Client and (unpaid) WHB Ambassador
    mod_rewrite Tutorial Article (setup, config, test & write
    mod_rewrite regex w/sample code) and Code Generator

  7. #7
    SitePoint Addict mr.pita's Avatar
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    Ok, I'll take a look at your mod_rewrite tutorial.

    But one question before I do that, if I add a Last flag to each rule, then how does the server know when the condition doesn't apply to the rules anymore? Or do I have to repeat the conditions before each rule? That just seems like a lot of extra stuff.

    Thanks so much!

  8. #8
    Certified Ethical Hacker silver trophybronze trophy dklynn's Avatar
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    Mr. PITA,
    Quote Originally Posted by mr.pita View Post
    Ok, I'll take a look at your mod_rewrite tutorial.

    But one question before I do that, if I add a Last flag to each rule, then how does the server know when the condition doesn't apply to the rules anymore? Or do I have to repeat the conditions before each rule? That just seems like a lot of extra stuff.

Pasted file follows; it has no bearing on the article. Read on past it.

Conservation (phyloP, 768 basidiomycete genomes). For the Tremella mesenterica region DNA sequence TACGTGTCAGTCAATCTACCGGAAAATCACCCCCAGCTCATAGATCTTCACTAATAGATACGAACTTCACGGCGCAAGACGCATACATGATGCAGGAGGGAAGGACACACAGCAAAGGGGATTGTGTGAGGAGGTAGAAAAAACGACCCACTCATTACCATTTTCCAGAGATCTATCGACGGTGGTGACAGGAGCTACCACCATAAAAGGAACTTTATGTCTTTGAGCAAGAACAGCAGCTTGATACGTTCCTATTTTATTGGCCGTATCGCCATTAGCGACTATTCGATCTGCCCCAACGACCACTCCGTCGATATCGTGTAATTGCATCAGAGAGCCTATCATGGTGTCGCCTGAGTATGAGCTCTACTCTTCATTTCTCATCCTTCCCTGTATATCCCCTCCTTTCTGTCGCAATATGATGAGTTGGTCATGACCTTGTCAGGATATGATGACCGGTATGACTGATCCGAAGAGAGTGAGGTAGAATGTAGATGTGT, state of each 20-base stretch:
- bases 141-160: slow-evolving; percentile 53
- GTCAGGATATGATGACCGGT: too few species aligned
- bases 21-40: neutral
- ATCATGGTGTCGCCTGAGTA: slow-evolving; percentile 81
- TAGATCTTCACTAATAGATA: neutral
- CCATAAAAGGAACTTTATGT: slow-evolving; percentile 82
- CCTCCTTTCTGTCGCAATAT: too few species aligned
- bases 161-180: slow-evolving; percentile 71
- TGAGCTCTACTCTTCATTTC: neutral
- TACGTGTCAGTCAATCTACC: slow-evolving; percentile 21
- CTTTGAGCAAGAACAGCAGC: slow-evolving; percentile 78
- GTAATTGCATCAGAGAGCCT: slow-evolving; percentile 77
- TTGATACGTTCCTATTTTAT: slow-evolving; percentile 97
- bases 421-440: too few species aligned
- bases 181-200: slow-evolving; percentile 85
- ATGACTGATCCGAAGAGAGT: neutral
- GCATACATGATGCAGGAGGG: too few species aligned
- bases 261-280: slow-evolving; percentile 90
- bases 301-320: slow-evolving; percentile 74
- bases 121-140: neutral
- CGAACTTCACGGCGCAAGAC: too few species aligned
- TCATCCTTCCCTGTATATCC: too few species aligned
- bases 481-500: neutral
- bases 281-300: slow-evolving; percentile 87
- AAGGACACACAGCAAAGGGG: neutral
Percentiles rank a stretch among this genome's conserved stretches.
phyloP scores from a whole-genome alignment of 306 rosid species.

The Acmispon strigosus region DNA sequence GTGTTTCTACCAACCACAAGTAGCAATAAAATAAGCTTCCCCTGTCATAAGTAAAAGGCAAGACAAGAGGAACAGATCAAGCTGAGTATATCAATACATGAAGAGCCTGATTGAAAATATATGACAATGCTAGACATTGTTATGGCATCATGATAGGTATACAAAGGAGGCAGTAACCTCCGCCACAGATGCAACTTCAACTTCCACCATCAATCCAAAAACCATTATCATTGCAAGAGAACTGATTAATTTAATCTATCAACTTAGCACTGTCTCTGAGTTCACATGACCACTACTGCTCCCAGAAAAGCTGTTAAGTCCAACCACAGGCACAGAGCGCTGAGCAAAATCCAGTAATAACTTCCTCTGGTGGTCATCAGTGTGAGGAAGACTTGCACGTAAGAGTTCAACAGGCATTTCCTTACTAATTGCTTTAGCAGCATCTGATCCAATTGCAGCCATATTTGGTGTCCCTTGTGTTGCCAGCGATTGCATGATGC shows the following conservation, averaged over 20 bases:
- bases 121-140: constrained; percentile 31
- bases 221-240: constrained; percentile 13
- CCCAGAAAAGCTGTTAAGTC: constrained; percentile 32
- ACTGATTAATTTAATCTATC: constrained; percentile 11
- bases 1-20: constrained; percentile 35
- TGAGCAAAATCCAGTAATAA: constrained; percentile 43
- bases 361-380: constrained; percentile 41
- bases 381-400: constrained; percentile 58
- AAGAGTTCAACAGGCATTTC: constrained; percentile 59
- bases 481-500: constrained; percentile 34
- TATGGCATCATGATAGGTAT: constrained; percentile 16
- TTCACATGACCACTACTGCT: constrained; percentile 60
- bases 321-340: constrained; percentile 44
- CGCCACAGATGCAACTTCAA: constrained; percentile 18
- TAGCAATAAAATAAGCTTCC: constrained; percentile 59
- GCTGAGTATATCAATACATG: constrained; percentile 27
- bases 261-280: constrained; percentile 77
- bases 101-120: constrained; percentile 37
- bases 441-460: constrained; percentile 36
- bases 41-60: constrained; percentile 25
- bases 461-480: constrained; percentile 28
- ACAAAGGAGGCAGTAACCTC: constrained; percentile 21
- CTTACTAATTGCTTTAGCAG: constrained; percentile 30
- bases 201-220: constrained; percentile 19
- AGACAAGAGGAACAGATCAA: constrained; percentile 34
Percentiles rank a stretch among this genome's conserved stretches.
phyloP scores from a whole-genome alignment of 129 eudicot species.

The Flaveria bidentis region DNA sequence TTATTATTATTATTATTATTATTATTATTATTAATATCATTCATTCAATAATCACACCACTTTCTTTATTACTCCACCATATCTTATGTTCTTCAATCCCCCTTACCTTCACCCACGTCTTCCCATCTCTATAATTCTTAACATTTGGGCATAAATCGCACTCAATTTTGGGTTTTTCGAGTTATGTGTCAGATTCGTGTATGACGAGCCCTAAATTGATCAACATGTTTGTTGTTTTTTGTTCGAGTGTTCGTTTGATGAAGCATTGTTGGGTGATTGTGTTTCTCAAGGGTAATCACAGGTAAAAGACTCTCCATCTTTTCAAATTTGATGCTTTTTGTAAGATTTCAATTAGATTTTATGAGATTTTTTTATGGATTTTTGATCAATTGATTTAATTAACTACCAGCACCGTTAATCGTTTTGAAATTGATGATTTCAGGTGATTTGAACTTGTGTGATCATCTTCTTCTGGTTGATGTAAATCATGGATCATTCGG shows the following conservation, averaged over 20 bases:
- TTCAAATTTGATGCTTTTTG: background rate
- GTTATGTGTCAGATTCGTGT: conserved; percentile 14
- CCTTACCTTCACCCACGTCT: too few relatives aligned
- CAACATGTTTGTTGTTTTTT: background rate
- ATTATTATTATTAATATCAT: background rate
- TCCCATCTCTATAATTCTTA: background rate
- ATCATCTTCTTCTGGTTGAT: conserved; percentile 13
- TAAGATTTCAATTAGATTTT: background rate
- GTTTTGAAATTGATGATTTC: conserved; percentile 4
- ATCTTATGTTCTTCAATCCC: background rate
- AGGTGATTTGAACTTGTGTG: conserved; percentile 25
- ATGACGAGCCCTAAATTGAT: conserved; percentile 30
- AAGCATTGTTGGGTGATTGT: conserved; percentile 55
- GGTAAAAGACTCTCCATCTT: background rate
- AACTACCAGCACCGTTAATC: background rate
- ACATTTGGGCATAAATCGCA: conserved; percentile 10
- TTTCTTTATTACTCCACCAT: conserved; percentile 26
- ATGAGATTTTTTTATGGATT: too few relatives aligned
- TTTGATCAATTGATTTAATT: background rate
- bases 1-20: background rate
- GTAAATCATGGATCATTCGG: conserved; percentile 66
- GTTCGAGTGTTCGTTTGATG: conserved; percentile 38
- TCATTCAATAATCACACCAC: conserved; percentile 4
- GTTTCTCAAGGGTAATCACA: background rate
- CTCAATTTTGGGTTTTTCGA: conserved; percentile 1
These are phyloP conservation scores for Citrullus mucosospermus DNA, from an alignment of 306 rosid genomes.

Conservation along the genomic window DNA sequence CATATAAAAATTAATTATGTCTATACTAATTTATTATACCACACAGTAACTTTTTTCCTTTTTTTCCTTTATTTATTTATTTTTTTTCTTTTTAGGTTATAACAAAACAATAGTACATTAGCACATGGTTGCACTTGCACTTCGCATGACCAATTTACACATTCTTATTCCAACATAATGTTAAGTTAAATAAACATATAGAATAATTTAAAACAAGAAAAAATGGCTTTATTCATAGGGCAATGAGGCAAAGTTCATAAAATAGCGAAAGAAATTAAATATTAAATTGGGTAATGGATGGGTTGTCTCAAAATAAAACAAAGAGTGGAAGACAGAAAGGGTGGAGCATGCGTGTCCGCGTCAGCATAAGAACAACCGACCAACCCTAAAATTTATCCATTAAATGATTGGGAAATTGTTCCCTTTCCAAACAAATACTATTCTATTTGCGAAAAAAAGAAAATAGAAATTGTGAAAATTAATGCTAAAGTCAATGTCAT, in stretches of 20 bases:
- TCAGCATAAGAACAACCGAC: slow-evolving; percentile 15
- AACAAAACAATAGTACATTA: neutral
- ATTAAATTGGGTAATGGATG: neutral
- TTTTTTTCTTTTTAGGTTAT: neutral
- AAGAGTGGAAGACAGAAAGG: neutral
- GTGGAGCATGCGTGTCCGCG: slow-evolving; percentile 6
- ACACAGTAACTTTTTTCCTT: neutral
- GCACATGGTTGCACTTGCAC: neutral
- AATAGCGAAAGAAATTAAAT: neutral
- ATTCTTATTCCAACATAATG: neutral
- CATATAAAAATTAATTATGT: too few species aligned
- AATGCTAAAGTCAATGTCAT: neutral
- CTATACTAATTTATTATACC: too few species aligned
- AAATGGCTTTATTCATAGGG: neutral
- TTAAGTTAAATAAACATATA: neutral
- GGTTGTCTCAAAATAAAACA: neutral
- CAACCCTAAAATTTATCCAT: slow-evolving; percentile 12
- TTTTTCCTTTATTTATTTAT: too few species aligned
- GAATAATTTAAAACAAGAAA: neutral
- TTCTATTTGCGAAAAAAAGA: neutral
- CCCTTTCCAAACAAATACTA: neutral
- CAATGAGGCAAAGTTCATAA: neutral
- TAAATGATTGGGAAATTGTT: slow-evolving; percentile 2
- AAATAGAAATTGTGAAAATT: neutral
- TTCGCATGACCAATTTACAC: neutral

Thanks so much!
    Like PHP and JavaScript, the block statements are complete statements unto themselves, i.e., the RewriteCond statements are ONLY associated with the block in which they reside. Therefore, they need to be appended to each block statement to which they apply (since they don't apply, which these do not - they're basically all Redirects, you don't need them in any block statement).

    Alternatively, you could also use the Skip flag to skip these mod_rewrite blocks if the conditions are NOT met. The Skip flag acts like a GOTO around the (S=x) next x RewriteRules. Yeah, this OLD DOG learned that trick just this year!

    Regards,

    DK
    David K. Lynn - Data Koncepts is a long-time WebHostingBuzz (US/UK)
    Client and (unpaid) WHB Ambassador
    mod_rewrite Tutorial Article (setup, config, test & write
    mod_rewrite regex w/sample code) and Code Generator

  9. #9
    SitePoint Addict mr.pita's Avatar
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    Ah, right--the skip flag!
    Thanks for all your help DK!